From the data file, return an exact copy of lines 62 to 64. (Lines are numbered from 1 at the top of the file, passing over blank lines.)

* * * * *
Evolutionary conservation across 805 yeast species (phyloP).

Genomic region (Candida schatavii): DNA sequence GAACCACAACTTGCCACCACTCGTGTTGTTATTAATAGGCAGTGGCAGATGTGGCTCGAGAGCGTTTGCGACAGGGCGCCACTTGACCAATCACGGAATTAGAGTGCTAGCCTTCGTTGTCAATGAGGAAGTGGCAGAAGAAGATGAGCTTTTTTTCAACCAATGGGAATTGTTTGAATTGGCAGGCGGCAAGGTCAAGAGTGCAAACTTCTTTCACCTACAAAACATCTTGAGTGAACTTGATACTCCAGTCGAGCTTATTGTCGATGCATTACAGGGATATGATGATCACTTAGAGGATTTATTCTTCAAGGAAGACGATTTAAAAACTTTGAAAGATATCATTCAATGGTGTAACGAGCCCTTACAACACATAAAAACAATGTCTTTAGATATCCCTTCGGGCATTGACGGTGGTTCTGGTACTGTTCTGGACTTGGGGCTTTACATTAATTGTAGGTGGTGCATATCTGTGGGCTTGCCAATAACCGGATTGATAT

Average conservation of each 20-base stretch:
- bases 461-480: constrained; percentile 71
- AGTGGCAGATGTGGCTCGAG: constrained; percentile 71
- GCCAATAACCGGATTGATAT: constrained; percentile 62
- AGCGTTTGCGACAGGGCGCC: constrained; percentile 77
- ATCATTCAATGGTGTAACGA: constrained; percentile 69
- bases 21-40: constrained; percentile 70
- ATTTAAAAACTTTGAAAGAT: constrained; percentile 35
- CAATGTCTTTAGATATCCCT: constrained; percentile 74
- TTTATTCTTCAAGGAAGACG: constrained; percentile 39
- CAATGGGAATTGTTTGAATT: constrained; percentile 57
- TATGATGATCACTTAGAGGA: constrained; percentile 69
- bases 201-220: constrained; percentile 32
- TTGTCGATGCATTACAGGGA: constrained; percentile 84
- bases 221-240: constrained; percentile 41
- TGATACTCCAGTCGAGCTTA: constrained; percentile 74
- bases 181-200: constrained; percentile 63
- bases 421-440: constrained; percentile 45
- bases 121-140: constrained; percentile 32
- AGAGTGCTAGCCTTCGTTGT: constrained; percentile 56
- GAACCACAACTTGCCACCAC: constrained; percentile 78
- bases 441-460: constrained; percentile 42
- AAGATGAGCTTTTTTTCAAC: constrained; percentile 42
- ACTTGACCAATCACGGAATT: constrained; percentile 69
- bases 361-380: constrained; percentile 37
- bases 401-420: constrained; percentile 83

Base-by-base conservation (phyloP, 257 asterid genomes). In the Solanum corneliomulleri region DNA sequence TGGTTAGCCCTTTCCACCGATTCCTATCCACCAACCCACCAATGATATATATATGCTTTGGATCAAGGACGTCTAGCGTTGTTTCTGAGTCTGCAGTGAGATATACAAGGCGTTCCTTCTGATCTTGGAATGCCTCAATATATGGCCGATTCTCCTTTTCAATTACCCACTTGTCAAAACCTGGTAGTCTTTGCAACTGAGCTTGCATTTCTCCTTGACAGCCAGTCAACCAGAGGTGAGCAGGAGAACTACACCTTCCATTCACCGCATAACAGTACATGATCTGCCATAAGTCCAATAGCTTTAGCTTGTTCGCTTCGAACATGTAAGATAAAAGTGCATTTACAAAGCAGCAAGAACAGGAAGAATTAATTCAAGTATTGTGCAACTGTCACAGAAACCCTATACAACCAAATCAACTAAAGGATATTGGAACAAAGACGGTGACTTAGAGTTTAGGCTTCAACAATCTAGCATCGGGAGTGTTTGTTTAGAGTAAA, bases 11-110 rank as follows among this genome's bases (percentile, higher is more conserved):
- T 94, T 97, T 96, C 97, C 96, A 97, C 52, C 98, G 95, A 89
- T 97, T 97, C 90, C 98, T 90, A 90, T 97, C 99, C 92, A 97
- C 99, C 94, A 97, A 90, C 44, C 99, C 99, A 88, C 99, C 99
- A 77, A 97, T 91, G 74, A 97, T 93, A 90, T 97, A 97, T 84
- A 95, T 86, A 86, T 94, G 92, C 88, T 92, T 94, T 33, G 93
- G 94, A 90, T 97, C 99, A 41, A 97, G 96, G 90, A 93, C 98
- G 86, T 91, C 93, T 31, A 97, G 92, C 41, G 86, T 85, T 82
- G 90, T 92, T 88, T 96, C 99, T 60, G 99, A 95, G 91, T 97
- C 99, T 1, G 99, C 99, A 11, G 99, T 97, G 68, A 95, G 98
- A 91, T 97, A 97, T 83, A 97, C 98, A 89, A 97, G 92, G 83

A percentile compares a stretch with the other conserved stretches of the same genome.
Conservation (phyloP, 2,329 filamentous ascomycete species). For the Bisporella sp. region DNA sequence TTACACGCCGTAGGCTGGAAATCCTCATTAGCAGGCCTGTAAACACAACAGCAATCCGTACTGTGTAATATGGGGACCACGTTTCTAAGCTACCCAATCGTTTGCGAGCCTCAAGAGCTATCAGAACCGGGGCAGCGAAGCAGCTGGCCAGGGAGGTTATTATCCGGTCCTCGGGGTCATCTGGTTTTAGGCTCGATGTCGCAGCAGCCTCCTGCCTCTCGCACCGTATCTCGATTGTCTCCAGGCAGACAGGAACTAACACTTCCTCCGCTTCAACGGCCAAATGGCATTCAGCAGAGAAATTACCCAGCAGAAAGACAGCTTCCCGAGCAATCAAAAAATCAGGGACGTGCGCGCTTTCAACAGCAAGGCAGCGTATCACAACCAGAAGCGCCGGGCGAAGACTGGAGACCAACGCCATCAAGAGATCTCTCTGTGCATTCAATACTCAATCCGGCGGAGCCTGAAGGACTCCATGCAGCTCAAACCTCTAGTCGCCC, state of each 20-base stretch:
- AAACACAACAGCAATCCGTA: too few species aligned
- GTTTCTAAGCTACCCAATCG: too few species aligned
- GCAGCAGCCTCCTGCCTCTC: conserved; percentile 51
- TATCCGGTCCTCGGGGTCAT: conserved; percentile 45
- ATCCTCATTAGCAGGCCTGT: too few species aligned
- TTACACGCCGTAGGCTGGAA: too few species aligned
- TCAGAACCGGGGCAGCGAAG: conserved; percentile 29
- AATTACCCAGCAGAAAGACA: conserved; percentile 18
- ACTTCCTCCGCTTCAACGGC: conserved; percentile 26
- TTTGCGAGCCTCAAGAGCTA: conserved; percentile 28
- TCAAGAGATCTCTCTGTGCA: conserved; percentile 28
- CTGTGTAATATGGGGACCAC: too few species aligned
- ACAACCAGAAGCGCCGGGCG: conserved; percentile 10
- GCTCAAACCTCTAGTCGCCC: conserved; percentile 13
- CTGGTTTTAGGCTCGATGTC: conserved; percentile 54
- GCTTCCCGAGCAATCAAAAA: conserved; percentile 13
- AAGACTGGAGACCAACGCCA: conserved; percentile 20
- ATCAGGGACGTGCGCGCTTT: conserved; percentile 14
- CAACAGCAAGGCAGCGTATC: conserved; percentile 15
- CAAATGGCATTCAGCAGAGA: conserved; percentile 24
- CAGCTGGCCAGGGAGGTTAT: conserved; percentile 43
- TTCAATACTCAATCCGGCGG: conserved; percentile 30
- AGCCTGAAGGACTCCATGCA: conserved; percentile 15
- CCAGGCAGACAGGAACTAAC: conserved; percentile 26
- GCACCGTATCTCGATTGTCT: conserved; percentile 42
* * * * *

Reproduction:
- CAGCTGGCCAGGGAGGTTAT: conserved; percentile 43
- TTCAATACTCAATCCGGCGG: conserved; percentile 30
- AGCCTGAAGGACTCCATGCA: conserved; percentile 15